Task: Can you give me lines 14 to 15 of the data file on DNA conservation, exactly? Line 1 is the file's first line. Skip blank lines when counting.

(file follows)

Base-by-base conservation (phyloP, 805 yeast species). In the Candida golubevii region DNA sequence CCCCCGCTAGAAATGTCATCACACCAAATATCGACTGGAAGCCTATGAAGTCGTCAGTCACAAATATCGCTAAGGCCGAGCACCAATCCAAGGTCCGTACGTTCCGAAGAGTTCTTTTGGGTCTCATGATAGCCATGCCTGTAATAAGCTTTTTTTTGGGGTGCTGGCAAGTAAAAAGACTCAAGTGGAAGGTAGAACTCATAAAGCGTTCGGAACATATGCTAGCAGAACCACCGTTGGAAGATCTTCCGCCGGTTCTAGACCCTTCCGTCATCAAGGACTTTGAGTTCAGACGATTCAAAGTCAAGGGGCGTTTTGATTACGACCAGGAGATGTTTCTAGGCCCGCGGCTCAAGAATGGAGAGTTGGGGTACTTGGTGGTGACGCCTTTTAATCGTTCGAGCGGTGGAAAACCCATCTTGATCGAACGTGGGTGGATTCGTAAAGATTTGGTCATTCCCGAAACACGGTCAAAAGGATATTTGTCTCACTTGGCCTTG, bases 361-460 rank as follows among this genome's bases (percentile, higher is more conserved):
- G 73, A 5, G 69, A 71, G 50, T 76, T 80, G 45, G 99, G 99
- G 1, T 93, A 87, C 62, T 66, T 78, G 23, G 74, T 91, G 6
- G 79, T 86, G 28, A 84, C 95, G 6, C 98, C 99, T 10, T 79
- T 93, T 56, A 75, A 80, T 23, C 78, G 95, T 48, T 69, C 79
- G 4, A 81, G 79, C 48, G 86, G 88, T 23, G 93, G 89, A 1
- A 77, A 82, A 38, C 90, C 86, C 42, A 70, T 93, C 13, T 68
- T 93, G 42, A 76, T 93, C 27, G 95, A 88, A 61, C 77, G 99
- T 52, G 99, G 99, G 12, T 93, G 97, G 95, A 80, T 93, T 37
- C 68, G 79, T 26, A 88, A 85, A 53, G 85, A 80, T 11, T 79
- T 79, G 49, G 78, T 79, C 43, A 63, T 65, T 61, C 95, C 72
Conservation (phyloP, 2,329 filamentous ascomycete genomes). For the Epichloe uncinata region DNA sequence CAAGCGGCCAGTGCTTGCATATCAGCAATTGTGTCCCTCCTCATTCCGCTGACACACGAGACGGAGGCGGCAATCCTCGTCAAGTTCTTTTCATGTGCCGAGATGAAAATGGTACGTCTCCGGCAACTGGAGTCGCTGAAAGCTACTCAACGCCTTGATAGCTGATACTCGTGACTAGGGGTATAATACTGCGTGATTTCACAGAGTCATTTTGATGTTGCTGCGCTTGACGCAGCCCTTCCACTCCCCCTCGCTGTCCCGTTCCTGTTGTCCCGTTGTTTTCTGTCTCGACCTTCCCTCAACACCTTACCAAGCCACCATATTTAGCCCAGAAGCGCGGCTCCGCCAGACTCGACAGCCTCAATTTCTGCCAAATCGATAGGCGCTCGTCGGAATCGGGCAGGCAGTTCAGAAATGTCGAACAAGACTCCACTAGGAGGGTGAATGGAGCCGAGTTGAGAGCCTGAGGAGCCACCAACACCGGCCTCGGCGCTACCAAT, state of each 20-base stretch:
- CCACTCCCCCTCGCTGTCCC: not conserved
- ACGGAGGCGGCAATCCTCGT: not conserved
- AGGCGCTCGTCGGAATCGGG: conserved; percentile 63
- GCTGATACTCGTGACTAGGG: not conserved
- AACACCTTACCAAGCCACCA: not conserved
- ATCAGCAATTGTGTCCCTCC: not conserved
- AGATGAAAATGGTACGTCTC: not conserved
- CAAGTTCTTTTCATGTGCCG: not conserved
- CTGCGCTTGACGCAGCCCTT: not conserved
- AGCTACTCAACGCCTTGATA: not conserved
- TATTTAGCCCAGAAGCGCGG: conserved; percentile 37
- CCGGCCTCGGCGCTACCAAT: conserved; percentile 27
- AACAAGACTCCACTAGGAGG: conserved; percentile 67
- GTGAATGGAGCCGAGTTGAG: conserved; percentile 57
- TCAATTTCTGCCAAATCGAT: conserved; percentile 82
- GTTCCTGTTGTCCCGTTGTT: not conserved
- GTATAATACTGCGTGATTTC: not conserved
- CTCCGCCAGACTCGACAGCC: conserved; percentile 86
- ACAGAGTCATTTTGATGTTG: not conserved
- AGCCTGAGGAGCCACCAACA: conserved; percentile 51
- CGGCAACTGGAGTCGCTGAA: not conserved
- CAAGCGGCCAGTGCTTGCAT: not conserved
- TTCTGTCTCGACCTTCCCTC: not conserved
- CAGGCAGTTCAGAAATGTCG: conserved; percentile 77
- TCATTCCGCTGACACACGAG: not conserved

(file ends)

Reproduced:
- ACGGAGGCGGCAATCCTCGT: not conserved
- AGGCGCTCGTCGGAATCGGG: conserved; percentile 63